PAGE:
But being a senator is nothing if not an intricate dance. Merkley, who likes to wax nostalgic about his working class background — “I’m one of the few senators who has welded things” — is careful to praise Kinro’s 40-hour-a-week jobs along with paid vacation and health care. Located next to Keystone RV, Kinro is also helping grow a local supply chain, the senator notes. “I think that’s terrific.”
A member of the Senate Manufacturing Caucus, Merkley has identified several priorities to boost manufacturing: supporting workforce and education, helping businesses access capital, incentivizing domestic manufacturing, and “creating a level playing field” by enforcing fair trade practices by other countries. Some of those efforts have translated into policy.
In 2010, Congress passed the Small Business Lending Fund that assists community banks in lending to local businesses, legislation that Merkley introduced. He also introduced the Volcker Rule, part of the 2010 Wall Street reform legislation that protects family and business lending by creating a “firewall” against the high-risk, hedge-fund style investing that contributed to the 2008 financial crisis.
And in 2011 he achieved a small victory when he introduced a bill that would force the U.S. Trade Representative to take action if any member of the World Trade Organization failed to disclose subsidies. In response, the USTR filed the first-ever counter notification against China and India, documenting more than 200 different Chinese subsidies alone.
“It’s a fascinating document,” says Merkley, who has made enforcement against China’s “four-tier industrial policy” — low environmental standards, currency manipulation, direct government subsidies, and policies that support theft of intellectual property — a key part of his agenda.
“These strategies have been devastating to American manufacturers,” says Merkley. “But they have not been discussed and are not understood in our country, and they need to be.”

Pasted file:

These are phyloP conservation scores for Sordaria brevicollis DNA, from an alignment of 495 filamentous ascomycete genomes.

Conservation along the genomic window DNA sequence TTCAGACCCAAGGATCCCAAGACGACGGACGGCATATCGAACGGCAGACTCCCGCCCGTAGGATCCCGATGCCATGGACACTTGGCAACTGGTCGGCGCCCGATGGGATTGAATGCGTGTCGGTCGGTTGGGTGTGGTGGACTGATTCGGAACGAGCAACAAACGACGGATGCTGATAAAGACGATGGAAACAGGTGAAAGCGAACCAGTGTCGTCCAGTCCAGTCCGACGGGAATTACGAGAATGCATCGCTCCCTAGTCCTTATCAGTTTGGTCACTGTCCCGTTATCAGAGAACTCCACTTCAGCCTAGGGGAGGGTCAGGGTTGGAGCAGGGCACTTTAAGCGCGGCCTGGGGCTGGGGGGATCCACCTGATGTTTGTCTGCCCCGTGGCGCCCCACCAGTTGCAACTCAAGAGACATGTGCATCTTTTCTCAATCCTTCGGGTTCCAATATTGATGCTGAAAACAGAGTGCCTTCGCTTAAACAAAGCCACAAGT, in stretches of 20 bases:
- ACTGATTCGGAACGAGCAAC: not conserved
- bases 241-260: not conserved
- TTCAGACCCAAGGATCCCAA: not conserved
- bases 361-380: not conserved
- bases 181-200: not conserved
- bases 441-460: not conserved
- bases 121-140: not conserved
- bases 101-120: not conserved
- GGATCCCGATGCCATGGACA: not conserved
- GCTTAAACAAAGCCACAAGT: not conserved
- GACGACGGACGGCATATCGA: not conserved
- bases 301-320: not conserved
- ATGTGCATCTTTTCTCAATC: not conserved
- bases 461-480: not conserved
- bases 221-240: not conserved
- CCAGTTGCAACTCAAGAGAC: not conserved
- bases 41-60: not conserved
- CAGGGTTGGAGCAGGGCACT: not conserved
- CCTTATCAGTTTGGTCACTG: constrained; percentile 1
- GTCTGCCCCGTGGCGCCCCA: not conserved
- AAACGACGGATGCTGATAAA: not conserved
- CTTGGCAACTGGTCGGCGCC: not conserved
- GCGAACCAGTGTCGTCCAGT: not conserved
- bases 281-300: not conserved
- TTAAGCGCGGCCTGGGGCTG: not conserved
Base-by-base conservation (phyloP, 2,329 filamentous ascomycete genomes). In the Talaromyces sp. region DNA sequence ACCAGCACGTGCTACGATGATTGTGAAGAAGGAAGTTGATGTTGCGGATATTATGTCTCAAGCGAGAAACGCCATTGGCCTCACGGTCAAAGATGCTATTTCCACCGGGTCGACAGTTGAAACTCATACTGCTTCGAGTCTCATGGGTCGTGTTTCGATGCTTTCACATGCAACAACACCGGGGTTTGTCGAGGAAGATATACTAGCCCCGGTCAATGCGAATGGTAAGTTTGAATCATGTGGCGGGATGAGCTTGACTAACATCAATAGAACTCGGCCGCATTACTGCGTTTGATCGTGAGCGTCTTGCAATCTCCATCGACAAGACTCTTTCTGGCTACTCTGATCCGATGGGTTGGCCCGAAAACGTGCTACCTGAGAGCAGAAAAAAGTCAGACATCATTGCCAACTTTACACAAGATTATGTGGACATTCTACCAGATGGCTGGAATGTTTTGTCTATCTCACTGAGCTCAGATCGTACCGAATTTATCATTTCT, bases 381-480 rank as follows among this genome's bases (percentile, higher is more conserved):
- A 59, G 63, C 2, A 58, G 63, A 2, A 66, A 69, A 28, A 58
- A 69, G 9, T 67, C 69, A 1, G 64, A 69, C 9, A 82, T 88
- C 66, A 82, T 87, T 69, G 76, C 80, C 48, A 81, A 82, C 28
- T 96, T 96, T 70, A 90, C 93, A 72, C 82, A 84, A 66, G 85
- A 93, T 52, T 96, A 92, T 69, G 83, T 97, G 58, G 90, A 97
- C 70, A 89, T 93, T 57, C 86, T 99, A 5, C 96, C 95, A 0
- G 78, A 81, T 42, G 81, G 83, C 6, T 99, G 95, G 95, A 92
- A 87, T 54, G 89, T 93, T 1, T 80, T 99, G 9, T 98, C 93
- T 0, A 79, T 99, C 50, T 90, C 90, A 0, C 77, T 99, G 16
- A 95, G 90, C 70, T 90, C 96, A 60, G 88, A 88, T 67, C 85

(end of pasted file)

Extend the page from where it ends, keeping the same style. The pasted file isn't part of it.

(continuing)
A lesson in automated glass cutting with Kinro plant manager Eric Wiese.
Educating constituents about the rarified world of federal policy is one senatorial task. But the Made in Oregon tour is mostly about the education of Jeff Merkley, even if it’s a whirlwind education.
On the agenda this day is Barhyte Specialty Foods in Pendleton, where Merkley toured a bottle-labeling facility and sampled mustard and charcuterie while listening to a jovial Jan Barhyte describe potential value-added products such as locally grown horseradish.
The next stop is Pendleton Woolen Mills. Manager John Boston talked about global cotton prices while the senator bore witness to the weaving of the famous jacquard blankets. (Most other Pendleton products are manufactured in China).
At Turtle Island Foods, home of Tofurky, Merkley, dressed in hair net and white lab coat, toured the Hood River facility and bonded with owner Seth Tibbott over their Outdoor School experiences. Merkley, laughing, reveals his nickname: “Smash.” Pretty much the opposite of his unassuming personality.
Somewhere along the way, Merkley and his staff stop for a Town Hall in Milton-Freewater where one elderly constituent asks, “Anybody want to see some abortion photos?”
There was also a quick lunch at Subway, the default dining choice while Merkley is on the road. “It’s fast, relatively healthy and we know what the senator likes,” says Courtney Warner Crowell, Merkley’s deputy director of communications in Oregon and one of several young aides who appear as earnest and cerebral as their employer.
“I can clear a room with my banter,” notes business liaison Jake Oken-Berg. So could Merkley, who at one point offered this reporter “copies of studies I did if you want to learn about a range of airplane wing functions or modification of the B-1 bomber.”
Around 5 p.m. Merkley made one of his last stops of the day: Northwest Aluminum Specialties, where a somber president Bill Reid made a direct appeal for help resolving the company’s credit challenges. Northwest Aluminum produces round aluminum stock used in fire extinguishers and other products. The company grossed $40 million annually until 2008, Reid tells the senator. Then the economy collapsed, the price of aluminum dropped 60%, and the company’s relationship with its bank deteriorated.